The original was “more of a conventional children’s story”, Mr Worthington said, adding that it was common for the BBC to buy the rights to European children’s shows and rewrite the scripts. 

They were cheaper than American shows and would otherwise have needed transcribing and translating. “I think it was more cost-based than a radical artistic departure.” 

The theme tune was also born of pragmatic considerations. “The second theme used in France is like somebody hitting you, trying to wake you up in the morning, but the original one sounds like the sort of records people like Serge Gainsbourg or France Gall were making in the 1960s. 

“The problem is, when the BBC buy it, it has lyrics in French, so they use a speeded-up barrel organ version, which appears in an early episode.” 

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Challenge to find middle ground

The challenge is now to find a middle ground between both versions. Ms Oesch said: “We want to return to the show’s origins but also add that touch of English comedy Eric Thompson put in place,” . 

The new series will be produced in France, but with the support of British animators and authors. They include writer Jenny Landreth, who worked on CBeebies series Hey Duggee, which Ms Oesch said was “a reference in terms of tone”.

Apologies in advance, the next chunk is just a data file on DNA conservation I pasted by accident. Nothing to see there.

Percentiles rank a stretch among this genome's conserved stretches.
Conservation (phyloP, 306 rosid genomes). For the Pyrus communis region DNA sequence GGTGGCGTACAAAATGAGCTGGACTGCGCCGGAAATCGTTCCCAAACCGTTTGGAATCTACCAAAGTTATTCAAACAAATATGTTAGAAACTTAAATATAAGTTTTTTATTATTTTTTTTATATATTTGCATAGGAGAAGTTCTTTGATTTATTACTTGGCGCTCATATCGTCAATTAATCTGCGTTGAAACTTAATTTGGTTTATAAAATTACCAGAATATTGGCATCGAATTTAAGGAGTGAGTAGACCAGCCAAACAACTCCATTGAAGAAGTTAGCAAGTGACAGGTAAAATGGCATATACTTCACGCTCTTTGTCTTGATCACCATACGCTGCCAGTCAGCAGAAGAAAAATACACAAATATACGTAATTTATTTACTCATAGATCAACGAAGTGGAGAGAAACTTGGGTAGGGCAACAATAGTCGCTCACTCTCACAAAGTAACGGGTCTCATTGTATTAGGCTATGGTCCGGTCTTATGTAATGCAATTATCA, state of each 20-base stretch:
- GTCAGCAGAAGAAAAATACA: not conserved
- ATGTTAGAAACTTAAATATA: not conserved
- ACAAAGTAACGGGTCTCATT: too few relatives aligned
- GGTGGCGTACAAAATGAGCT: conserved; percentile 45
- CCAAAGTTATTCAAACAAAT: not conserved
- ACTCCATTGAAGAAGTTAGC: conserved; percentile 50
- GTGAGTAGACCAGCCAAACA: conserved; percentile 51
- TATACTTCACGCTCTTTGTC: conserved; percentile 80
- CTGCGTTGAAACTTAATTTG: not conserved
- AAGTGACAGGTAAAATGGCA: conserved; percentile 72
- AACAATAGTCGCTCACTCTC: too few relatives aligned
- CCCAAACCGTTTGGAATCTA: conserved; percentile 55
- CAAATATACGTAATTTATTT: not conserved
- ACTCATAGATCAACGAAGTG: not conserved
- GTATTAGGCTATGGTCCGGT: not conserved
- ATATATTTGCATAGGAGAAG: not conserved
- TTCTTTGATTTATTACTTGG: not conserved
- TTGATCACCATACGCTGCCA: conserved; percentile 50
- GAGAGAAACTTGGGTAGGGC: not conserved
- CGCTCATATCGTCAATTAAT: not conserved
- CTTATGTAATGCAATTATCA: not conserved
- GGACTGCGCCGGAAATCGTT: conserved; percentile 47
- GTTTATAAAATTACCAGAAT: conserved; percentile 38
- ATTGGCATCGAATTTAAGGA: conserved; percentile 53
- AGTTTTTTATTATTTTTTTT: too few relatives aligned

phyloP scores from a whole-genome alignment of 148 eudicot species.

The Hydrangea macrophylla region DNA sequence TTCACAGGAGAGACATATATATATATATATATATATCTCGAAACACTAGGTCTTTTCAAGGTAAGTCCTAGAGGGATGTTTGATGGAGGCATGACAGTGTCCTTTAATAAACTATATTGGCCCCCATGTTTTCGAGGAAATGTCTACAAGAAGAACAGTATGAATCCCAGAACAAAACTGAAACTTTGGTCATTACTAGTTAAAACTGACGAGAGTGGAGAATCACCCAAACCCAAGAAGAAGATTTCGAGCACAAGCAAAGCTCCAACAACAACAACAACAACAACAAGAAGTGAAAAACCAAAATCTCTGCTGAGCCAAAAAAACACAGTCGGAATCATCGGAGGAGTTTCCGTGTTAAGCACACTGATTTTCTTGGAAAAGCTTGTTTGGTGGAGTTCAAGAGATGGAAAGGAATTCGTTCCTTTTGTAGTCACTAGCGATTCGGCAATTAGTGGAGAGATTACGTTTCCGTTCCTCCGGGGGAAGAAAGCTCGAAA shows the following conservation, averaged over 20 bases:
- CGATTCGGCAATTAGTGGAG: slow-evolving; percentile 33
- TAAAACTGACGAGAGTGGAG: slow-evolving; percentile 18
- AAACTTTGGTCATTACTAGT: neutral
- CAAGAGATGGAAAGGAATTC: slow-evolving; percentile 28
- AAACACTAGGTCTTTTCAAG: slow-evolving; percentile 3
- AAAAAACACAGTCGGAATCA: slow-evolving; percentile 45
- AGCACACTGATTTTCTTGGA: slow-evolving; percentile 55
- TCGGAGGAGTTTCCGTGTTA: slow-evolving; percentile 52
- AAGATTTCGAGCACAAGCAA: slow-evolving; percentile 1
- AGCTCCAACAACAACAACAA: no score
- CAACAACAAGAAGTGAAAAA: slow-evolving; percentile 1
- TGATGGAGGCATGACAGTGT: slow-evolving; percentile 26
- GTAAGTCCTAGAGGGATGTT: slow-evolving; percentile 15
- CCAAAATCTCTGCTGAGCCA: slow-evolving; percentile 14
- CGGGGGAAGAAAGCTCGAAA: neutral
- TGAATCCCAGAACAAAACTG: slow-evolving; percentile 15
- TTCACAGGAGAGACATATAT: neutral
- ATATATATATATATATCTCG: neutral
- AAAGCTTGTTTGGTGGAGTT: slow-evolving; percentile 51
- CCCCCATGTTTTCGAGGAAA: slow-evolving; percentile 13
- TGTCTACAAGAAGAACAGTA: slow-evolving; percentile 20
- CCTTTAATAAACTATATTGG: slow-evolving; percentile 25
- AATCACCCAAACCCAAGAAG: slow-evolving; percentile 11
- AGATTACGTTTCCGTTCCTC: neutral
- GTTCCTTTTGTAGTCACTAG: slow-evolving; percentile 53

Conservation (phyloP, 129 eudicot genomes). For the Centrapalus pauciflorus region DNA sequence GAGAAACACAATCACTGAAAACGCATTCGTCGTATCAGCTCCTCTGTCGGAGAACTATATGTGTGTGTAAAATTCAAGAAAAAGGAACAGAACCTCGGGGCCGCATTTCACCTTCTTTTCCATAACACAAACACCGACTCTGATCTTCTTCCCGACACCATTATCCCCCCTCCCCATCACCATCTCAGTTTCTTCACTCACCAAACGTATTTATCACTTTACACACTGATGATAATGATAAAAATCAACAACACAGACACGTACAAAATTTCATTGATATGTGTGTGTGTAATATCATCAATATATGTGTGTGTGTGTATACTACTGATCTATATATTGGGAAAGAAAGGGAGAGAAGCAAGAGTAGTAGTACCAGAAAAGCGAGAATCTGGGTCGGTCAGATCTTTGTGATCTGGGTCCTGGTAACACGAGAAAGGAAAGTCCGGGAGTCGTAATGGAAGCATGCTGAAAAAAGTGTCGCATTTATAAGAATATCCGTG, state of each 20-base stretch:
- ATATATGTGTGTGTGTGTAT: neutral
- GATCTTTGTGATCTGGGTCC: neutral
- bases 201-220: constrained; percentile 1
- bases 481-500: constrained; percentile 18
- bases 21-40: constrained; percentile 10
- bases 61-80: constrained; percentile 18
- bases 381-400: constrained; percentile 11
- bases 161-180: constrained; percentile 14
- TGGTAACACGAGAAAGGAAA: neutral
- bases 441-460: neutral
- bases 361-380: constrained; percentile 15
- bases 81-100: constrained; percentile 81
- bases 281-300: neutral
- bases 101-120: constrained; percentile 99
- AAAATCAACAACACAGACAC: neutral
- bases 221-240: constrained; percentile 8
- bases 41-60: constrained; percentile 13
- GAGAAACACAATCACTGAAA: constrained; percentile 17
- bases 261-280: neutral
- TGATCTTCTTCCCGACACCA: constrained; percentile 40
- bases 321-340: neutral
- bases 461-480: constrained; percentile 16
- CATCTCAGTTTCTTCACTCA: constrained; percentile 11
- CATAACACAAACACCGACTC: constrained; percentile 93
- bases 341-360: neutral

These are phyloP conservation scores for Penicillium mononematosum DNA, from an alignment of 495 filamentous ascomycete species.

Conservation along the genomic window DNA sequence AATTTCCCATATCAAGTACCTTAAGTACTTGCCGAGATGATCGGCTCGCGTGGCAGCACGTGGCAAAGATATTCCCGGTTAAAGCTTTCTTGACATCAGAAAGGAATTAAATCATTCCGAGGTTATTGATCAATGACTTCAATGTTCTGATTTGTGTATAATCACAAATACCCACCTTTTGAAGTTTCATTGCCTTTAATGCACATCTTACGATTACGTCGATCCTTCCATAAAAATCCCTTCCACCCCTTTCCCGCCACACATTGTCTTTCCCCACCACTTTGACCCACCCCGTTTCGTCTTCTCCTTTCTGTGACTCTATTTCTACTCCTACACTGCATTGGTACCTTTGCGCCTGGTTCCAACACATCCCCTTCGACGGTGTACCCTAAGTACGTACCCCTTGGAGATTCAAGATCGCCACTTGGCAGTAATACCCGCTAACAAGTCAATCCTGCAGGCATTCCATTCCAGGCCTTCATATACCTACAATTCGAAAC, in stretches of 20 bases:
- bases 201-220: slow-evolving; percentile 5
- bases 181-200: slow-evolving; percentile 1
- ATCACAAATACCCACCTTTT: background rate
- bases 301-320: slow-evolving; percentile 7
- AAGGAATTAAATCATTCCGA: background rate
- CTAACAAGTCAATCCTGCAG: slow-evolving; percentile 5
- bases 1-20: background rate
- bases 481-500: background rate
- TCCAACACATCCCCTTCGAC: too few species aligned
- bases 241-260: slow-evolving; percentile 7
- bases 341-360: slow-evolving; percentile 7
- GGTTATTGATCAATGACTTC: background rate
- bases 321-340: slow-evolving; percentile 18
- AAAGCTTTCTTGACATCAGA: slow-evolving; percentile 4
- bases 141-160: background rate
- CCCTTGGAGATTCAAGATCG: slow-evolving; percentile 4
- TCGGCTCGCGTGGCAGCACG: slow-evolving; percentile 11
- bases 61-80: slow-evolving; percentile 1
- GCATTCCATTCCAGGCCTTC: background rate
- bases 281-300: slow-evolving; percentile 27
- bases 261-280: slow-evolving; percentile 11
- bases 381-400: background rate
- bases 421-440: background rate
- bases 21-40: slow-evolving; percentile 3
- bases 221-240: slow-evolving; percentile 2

After a 2005 film version was made using CGI, the reboot could see a return to the series’ roots. “Factory has done initial tests using stop motion, which we like a lot.” 

While that will be music to the ears of nostalgics, the show will be targeted at children aged three to five, with “more madness” than the original, but not as satirical as the BBC’s effort. 

“We have kept the characters, the idea of this world and the roundabout, but the stories and formula will be updated to speak to a modern audience.” 

Mr Worthington said he was optimistic about the reboot. “It needs to retain the ambiance, the quirkiness of how the characters interact with each other. I thought that was missing from the more recent film version.” 

The series will be co-produced by Magic, which manages the rights on behalf of the Danot family. It should be released some time in 2024 or 2025.

Read more: French cartoonist Plantu retires after 49 years at Le Monde

Florence and Dougal in six dates

1964: Le Manège enchanté was first broadcast on French TV 

1965: English adaptation The Magic Roundabout debuted on the BBC, narrated by Eric Thompson. It ran until 1977 

1972: The film Dougal and the Blue Cat, directed by Serge Danot, was released in the UK (after coming out in France in 1970) 

1992: The show returned to British TV as Channel 4 broadcast a new set of episodes narrated by Nigel Planer 

2005: CGI film The Magic Roundabout was released, to mixed reviews 

2024? The Magic Roundabout reboot is likely to be released in 2024 at the earliest

Related links

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How reading Annie Ernaux will help you understand France

Exhibit celebrates French illustrator Albert Dubout’s eye for satire

Filming for Woody Allen’s first-ever all-French film begins in Paris